On Friday 17.11.2017, Shadow Treasurer: Andrew Leigh, spoke on “Halting the [tax] havens” in an address in Adelaide to Australian Petroleum Production & Exploration Association Biennial Taxation & Commercial Conference.

It was a wide ranging speech traversing the recent ‘Paradise Papers’ leak and the previous ‘Panama Papers’ leak for the ‘peak’ they gave into multi-national tax planning (amongst a great many other things).

The speech was, however, a spring board for the Shadow Treasurer to canvass Opposition policies on international tax avoidance and transparency measures (announced in May 2017).

Labour’s measures would include the following.

  • Public reporting of country-by-country reports. This would require the ATO to make CbC reports (excerpts) publicly accessible; high level data on how much tax is paid in jurisdictions in which the firm operates, the number of employees, and related material.
  • Whistle-blower protection and incentive/rewards – Labor would provide protection for whistleblowers who report on entities evading tax to the ATO. Individuals who highlight tax evasion would collect a share of the penalty collected (which the Government’s currently released changes don’t do).
  • Implement a publicly accessible registry of the beneficial ownership of Australian legal entities, including trusts. Labor would fully implement the G20 principles Australia signed in 2014 and ensure transparency over who ultimately owns a company, rather than just who is listed on company paperwork. The Financial Action Taskforce found Australia’s beneficial ownership regime to be ‘partly compliant’ regarding companies, and “completely non-compliant” regarding legal arrangements, that is, trusts. Trusts are regularly cited in the use of tax havens, adding an extra layer of opacity to many firms’ arrangements.
  • Country of domicile for tax purposes notification – Labor would amend Government procurement process requirements such that the Australian Government tender process would require all companies to state their country of domicile for tax purposes. This would not prevent firms from tendering – rather, it acknowledges that the public who are funding such work are entitled to know the firm’s tax domicile.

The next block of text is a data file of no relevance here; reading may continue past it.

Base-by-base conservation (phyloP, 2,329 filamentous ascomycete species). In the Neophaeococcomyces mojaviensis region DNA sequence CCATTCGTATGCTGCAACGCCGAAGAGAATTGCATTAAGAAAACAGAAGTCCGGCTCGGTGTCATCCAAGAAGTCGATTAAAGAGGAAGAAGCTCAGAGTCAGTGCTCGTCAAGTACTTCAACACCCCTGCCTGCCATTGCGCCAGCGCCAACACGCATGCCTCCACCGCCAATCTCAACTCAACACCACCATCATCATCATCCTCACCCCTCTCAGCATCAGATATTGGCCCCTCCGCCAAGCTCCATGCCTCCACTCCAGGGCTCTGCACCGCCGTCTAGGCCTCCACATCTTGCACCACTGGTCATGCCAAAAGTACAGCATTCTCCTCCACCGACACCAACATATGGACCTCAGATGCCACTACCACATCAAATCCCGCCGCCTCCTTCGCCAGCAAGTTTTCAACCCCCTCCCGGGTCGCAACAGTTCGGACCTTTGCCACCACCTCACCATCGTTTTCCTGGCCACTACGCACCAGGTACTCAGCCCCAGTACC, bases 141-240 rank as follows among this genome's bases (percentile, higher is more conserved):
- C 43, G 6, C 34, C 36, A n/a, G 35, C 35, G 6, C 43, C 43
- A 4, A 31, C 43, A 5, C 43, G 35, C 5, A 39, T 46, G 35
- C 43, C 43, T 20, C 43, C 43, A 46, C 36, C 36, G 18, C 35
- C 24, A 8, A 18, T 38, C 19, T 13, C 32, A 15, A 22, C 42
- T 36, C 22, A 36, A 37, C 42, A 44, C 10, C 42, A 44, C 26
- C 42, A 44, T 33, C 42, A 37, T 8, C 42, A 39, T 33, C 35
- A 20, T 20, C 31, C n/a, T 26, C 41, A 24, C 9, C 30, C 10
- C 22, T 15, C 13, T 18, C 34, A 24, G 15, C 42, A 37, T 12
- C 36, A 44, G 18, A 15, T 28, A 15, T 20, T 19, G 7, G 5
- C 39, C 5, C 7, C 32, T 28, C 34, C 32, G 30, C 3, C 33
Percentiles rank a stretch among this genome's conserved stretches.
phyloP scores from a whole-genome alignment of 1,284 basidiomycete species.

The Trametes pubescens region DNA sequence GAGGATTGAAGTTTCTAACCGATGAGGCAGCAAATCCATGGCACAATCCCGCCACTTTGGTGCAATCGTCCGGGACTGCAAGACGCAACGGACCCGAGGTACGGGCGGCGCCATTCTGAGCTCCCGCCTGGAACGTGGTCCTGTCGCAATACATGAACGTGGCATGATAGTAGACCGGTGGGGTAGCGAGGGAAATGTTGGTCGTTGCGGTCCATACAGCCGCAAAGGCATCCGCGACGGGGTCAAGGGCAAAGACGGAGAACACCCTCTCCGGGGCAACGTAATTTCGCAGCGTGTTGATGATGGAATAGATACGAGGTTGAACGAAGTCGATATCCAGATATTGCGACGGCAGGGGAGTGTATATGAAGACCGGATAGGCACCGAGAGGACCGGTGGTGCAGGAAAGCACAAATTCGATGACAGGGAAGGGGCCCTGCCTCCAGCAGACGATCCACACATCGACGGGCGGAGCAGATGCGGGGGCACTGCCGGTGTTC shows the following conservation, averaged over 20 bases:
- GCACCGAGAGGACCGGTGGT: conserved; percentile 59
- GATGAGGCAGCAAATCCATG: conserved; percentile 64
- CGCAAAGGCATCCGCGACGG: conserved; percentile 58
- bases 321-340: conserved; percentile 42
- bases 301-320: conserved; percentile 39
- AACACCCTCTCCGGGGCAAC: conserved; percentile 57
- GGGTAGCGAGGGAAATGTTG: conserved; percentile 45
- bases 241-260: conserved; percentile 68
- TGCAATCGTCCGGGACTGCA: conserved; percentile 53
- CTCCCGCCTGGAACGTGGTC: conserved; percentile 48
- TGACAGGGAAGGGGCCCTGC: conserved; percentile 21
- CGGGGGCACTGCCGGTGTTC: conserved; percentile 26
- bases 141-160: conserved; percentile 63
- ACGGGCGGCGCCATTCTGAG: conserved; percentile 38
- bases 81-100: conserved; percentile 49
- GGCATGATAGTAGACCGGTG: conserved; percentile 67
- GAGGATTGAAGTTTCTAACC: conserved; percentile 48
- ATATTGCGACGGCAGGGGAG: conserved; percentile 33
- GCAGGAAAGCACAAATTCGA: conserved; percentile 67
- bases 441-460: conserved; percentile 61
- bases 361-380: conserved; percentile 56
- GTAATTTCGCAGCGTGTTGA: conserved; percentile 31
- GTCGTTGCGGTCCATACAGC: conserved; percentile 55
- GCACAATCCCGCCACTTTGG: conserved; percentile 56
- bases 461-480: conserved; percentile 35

• Labor will require mandatory reporting, to shareholders of ‘material tax risk’ tax havens. This proposal would, Mr Leigh said, be a ‘nudge’ in having companies include reputational risk and the involvement of shareholders as part of their tax risk management practices. There is more detail, from the Shadow Treasurer’s paper (below).

Mr Leigh, quoted Justice Louis Brandeis: “sunlight is the best disinfectant” and ended by saying that “firms operating in Australia through tax havens are on notice that a Shorten Labor Government will open the shutters and let the sunlight in”.

[Shadow Treasurer’s website: Halt Havens Speech; FJM; LTN 221, 17/11/2017; Tax Month – Nov 2017]

Mandatory reporting to shareholders of tax haven as ‘material tax risk’

Companies would be required to disclose, to shareholders, as a ‘Material Tax Risk’, if the company is doing business in an ‘international material tax risk jurisdiction’ (i.e. a known or suspected ‘tax haven’). There is no current legal requirement to do so currently.

The proposal would amend the Corporations Act to require disclosure of dealings in ‘international material tax risk jurisdictions’ to shareholders. The Australian Tax Office would issue guidance on the types of activity, and detail, businesses are required to disclose.

A list of these jurisdictions would be maintained by the ATO and issued as a guidance note to inform companies’ corporate governance regimes. It would be similar to the design of the European Union’s proposed EU-wide ‘blacklist’.

Jurisdictions featured on a draft EU list include:

Andorra, Liechtenstein, Guernsey, Monaco, Mauritius, Liberia, Seychelles, Brunei, Hong Kong, Maldives, Cook Islands, Nauru, Niue, Marshall Islands, Vanuatu, Anguilla, Antigua and Barbuda, Bahamas, Barbados, Belize, Bermuda, British Virgin Islands, Cayman Islands, Grenada, Montserrat, Panama, St Vincent and the Grenadines, St Kitts and Nevis, Turks and Caicos, and the US Virgin Islands.

Aside from existing disclosure requirements, relating to company financial positions, or operations, public policy considerations are part of the Corporations Act.

For example, Section 298 of the Corporations Act 2001 has a mandatory requirement that a company’s annual report include a Directors’ Report. Section 299 requires that the Directors’ report include:

“if the entity’s operations are subject to any particular and significant environmental regulation under a law of the Commonwealth or of a State or Territory–give details of the entity’s performance in relation to environmental regulation”.

About the author